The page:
The decision also cites several Federal Circuit cases to support its interpretation, asserting that the court’s view is that “the patent laws require that an inventor be a natural person.” In Univ. of Utah v. Max-Planck-Gesellschaftzur Forderung der Wissenschaften E.V., the Federal Circuit held that a state cannot be an inventor. Furthermore, in Beech Aircraft Corp. v. EDO Corp., the court distinguished “inventorship” from corporate “ownership,” and expressly noted that “only natural persons can be ‘inventors.’” In both cases, the Federal Circuit visited the notion of “conception” as the “touchstone” test for inventorship, which has been described as a “mental act” and “the completion of the mental part of invention” for roughly a century. Specifically, conception “is the formation in the mind of the inventor, of a definite and permanent idea of the complete and operative invention.” In the USPTO’s view, even though the cases cited in its decision “are in the context of states and corporations,” they still frame conception and inventorship as a result of human thought and necessarily require an inventor to be a natural person. A machine, such as DABUS, therefore cannot meet the requirements for inventorship.
This decision effectively precludes AI agents from being listed as inventors in the US. Going forward, it will serve as administrative guidance to USPTO staff who evaluate whether applications are filed with all required documentation. Unless and until a Federal court holds that an AI agent can meet the statutory requirements to be an “inventor” or Congress legislatively redefines the definition of “inventor” to include an AI agent, only natural persons are eligible to be inventors. But this result is unlikely to change for the foreseeable future. Except for a handful of specialized advocacy groups and a few academics, the stakeholder community has little appetite to change the law.
International patent offices are reviewing whether an AI agent should be eligible for inventorship, with the DABUS application as the first example. Several of the most popular patent offices have already concluded their legal frameworks will not recognize AI inventors. Specifically, the DABUS application was filed in multiple international patent offices, including the United Kingdom, Europe, Israel, and as a Patent Cooperation Treaty (PCT) international application at the World Intellectual Property Organization (WIPO). Thus far, the European Patent Office (EPO) and the UK Intellectual Property Office (UKIPO) have refused the DABUS application on the grounds that an AI agent cannot be an inventor. It is likely that other patent offices will follow the EPO, UKIPO, and USPTO. Moreover, many jurisdictions appear disinterested in changing their law to recognize AI agents as inventors.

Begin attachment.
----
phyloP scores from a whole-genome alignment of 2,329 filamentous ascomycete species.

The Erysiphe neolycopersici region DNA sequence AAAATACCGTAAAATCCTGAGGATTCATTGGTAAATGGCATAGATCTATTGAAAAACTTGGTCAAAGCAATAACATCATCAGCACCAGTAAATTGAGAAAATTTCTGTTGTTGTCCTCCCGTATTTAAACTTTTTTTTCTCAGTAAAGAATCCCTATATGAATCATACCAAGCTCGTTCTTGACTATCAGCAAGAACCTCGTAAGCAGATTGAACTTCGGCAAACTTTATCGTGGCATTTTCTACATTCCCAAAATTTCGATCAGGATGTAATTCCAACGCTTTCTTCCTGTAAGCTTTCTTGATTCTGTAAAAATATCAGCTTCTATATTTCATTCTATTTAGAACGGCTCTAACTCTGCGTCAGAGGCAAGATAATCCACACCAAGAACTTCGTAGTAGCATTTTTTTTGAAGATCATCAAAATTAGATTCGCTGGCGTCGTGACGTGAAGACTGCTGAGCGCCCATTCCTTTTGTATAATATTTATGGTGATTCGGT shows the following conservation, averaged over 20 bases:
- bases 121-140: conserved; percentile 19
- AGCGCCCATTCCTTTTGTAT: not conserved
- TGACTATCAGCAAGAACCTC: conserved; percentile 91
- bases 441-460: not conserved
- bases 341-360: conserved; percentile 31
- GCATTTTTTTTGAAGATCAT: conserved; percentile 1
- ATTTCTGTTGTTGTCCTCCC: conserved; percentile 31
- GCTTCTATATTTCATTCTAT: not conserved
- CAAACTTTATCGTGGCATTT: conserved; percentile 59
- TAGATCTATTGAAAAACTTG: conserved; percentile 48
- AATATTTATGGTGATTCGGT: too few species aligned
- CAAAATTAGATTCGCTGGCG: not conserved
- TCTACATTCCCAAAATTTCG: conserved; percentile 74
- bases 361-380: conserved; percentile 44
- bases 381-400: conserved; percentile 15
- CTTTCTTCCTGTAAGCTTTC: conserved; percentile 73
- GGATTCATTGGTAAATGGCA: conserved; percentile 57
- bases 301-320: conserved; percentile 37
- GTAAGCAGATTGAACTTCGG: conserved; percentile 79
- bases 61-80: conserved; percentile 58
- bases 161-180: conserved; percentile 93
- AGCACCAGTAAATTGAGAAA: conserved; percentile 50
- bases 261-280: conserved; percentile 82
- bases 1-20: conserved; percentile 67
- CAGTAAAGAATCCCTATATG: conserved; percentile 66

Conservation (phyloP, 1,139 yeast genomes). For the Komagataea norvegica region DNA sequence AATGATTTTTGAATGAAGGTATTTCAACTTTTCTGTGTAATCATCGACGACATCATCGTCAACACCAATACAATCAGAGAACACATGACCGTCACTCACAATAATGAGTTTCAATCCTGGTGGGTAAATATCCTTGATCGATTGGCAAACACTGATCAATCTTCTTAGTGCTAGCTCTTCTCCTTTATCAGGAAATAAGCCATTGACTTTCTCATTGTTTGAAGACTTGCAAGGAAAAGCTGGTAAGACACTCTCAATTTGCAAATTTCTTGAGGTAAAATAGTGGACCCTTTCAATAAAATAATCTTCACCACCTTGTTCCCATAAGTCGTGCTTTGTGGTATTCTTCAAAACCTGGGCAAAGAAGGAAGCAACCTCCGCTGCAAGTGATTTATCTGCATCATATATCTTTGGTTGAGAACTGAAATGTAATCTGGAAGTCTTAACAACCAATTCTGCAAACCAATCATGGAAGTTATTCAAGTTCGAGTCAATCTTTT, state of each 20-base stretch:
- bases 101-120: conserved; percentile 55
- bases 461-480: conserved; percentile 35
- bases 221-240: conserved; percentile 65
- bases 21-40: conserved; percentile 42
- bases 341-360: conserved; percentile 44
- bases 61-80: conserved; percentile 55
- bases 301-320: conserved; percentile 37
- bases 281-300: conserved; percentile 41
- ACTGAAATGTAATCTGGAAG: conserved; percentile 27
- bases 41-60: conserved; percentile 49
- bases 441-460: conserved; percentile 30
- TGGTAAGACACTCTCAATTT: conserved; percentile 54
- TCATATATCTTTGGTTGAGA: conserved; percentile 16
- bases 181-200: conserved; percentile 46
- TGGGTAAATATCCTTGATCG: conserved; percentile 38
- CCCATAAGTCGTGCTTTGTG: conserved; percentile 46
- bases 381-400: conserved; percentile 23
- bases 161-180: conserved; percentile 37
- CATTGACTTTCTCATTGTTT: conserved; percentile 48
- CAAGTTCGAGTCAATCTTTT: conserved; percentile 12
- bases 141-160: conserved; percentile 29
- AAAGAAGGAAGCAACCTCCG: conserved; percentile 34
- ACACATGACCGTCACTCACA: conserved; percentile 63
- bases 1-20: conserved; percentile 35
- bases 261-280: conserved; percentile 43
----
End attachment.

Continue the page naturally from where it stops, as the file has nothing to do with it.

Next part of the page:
For the foreseeable future, all patent applications should list only human inventors. Even if an inventor believes an invention was fundamentally conceived by an AI agent, there is likely at least one aspect of the invention that can be attributed to a human inventor.
The threshold question is whether the human truly did nothing to conceive of the solution. Although an AI agent arrived at the particular solution, a human likely contributed to the conception in some fashion. Some examples of human involvement might include:
The current state of AI technology has not yet reached general intelligence. It is thus highly likely that a human was involved in the conception or in the building of underlying technological features empowering an AI agent. Consequently, a human is also likely an inventor of the AI agent’s novel training or deployment algorithms or any novel downstream system operations enabled by the AI agent’s outputs. In filing patent applications related to the technology, the human that participated in the design of such an AI agent should thus be listed as the inventor.